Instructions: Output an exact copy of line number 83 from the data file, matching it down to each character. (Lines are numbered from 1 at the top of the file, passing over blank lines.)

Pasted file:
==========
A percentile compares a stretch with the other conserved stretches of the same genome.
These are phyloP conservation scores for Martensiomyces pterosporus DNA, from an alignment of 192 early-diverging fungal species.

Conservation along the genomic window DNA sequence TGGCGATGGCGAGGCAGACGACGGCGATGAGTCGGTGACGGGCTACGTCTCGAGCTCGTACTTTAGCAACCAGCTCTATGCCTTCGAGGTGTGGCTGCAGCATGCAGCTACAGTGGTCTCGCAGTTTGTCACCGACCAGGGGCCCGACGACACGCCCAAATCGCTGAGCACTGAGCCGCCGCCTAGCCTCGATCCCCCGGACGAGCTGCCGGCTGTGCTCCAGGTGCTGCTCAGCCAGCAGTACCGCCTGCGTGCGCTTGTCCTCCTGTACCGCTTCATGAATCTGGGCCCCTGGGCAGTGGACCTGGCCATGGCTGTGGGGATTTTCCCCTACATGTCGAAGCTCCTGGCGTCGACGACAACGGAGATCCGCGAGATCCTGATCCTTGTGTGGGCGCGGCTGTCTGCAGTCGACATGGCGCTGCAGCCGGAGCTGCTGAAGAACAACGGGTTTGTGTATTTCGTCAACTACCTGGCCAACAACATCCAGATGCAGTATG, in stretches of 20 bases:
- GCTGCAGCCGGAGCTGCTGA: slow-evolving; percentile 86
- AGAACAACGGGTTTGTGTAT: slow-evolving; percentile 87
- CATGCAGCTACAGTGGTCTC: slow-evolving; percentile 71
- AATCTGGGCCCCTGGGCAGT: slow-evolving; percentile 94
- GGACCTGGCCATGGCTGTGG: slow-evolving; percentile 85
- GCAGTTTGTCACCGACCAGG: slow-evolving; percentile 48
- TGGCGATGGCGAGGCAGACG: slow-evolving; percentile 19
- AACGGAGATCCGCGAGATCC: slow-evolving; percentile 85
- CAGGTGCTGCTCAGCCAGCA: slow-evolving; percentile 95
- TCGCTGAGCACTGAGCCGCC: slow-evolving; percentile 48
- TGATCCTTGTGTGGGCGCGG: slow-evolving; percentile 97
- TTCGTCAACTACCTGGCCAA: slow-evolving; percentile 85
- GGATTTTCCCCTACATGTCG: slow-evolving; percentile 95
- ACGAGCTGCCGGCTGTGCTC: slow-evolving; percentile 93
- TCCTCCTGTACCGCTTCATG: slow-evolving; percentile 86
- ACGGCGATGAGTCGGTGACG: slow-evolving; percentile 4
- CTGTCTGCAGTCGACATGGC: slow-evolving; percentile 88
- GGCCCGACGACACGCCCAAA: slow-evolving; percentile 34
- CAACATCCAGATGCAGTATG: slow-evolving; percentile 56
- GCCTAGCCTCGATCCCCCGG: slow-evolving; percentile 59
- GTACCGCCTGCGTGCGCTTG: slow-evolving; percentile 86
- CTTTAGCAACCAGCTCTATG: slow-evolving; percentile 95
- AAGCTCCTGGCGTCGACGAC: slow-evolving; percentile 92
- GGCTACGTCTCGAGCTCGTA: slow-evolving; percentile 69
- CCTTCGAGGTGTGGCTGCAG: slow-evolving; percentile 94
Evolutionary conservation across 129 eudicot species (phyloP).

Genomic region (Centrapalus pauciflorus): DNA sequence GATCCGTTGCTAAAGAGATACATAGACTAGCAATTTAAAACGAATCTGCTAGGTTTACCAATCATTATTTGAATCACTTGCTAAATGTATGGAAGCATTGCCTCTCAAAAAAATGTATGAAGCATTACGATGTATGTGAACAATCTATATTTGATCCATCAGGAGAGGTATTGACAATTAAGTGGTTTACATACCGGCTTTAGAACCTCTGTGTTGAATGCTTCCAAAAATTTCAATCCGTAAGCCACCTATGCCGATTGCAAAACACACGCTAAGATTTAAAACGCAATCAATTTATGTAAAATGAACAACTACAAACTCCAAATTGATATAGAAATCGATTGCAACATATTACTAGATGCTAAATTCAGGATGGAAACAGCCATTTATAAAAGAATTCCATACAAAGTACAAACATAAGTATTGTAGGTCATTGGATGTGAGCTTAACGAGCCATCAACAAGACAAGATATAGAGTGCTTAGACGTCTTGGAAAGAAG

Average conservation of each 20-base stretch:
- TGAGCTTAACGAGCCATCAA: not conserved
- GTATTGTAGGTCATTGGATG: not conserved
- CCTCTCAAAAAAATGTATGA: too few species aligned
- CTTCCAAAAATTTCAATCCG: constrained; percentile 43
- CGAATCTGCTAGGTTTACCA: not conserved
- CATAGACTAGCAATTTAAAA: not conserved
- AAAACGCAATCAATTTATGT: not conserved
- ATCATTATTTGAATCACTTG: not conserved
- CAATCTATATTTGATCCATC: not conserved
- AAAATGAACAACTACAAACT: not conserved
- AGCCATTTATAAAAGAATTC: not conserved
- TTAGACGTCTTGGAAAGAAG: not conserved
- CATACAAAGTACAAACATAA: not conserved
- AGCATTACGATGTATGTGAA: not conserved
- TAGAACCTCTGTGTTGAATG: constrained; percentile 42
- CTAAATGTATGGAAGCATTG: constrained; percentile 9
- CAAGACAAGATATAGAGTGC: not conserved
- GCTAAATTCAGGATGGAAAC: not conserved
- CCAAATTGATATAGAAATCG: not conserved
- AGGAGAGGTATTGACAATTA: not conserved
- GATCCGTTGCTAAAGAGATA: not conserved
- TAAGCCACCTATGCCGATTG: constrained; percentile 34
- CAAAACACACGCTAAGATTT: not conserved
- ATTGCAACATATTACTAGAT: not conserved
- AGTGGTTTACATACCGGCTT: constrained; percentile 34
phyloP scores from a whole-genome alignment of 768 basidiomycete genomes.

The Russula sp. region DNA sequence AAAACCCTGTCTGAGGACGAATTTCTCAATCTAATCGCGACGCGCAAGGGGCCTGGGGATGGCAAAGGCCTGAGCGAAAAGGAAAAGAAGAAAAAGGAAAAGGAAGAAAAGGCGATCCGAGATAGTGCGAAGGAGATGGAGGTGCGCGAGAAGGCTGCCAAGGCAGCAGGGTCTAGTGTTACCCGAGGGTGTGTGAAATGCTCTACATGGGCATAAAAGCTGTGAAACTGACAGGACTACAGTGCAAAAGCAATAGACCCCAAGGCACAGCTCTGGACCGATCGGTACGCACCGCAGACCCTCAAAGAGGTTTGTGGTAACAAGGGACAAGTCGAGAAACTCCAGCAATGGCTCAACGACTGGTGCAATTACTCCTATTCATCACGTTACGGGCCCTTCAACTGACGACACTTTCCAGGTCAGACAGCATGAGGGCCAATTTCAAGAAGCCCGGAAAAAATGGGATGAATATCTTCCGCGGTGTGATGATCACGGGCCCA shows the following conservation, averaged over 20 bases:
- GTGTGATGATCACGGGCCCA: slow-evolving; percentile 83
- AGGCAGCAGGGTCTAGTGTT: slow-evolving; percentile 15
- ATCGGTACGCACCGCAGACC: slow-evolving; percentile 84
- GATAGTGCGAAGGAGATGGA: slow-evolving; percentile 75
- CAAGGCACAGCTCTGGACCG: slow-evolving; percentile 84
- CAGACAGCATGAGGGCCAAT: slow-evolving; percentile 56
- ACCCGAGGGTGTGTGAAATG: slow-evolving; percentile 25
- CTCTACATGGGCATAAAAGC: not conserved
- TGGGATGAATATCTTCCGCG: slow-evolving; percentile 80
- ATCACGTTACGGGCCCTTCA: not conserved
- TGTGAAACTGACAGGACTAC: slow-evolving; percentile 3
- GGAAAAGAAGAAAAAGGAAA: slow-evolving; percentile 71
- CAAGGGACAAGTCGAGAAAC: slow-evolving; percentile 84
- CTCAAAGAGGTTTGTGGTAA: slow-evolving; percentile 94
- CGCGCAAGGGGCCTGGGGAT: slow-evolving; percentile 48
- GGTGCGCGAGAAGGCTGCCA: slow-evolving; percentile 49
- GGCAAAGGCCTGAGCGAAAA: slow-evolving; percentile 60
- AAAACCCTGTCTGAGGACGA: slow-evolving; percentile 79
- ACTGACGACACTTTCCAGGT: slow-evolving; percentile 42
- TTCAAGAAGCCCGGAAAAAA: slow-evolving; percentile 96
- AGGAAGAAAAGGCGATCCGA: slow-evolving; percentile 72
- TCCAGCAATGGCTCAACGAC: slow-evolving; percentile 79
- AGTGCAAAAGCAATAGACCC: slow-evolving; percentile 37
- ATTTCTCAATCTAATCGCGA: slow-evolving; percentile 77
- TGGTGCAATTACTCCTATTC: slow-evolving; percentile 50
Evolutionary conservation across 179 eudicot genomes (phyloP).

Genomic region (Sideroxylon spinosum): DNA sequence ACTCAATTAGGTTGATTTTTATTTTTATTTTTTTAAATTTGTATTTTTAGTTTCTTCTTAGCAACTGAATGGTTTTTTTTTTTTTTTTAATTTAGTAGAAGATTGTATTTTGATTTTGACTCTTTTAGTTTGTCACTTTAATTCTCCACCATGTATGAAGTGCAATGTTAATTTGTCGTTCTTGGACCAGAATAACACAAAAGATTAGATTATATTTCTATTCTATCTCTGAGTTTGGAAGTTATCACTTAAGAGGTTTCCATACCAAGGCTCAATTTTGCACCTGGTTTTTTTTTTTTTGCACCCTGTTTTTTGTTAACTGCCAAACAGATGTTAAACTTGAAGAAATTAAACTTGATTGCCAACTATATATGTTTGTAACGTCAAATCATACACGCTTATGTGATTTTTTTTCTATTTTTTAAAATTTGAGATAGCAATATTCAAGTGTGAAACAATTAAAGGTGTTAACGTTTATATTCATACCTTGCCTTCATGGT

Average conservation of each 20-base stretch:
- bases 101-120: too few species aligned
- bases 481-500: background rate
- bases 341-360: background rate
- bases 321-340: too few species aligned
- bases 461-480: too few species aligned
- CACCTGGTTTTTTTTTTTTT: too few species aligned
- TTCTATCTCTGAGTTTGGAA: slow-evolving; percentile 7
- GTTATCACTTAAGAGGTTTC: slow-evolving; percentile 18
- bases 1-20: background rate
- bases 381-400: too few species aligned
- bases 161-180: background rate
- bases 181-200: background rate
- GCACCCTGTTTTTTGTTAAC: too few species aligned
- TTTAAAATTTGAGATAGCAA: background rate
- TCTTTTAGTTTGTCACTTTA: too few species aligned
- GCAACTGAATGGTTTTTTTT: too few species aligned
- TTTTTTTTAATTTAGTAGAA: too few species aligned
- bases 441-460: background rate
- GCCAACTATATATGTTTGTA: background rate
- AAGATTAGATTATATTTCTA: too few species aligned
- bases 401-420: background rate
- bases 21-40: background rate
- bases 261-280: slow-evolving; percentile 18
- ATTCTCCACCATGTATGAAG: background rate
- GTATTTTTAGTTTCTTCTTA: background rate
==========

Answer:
- TGGTGCAATTACTCCTATTC: slow-evolving; percentile 50